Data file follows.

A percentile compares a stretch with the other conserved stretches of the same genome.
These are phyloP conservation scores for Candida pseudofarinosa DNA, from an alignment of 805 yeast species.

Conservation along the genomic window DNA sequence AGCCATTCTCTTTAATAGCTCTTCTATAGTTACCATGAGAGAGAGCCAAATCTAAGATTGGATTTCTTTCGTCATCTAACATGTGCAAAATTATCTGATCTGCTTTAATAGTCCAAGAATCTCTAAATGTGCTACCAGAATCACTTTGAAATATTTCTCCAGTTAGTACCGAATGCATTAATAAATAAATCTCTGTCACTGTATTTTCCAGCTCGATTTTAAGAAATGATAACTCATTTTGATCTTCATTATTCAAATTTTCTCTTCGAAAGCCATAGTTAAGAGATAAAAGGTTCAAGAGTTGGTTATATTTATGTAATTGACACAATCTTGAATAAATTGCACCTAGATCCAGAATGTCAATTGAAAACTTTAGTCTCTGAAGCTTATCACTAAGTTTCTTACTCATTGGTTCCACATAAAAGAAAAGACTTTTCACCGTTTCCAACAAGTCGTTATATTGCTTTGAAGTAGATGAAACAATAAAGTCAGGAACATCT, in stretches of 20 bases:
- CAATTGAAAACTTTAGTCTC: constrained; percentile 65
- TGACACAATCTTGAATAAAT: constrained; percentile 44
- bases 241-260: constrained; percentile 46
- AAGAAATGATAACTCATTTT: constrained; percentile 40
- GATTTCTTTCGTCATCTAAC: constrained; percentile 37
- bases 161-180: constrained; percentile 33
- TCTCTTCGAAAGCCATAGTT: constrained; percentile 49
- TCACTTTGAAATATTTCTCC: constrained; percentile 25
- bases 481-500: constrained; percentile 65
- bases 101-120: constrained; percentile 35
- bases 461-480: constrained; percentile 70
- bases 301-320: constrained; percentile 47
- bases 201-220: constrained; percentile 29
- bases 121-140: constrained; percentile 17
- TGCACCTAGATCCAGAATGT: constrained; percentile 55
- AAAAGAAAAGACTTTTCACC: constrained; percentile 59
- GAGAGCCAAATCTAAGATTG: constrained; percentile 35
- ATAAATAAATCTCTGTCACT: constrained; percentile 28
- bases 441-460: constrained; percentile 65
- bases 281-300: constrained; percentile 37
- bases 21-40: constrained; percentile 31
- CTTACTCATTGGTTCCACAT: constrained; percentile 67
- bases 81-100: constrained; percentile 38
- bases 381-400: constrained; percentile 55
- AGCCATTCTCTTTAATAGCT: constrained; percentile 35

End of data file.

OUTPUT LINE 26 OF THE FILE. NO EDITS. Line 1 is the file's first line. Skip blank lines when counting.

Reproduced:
- bases 81-100: constrained; percentile 38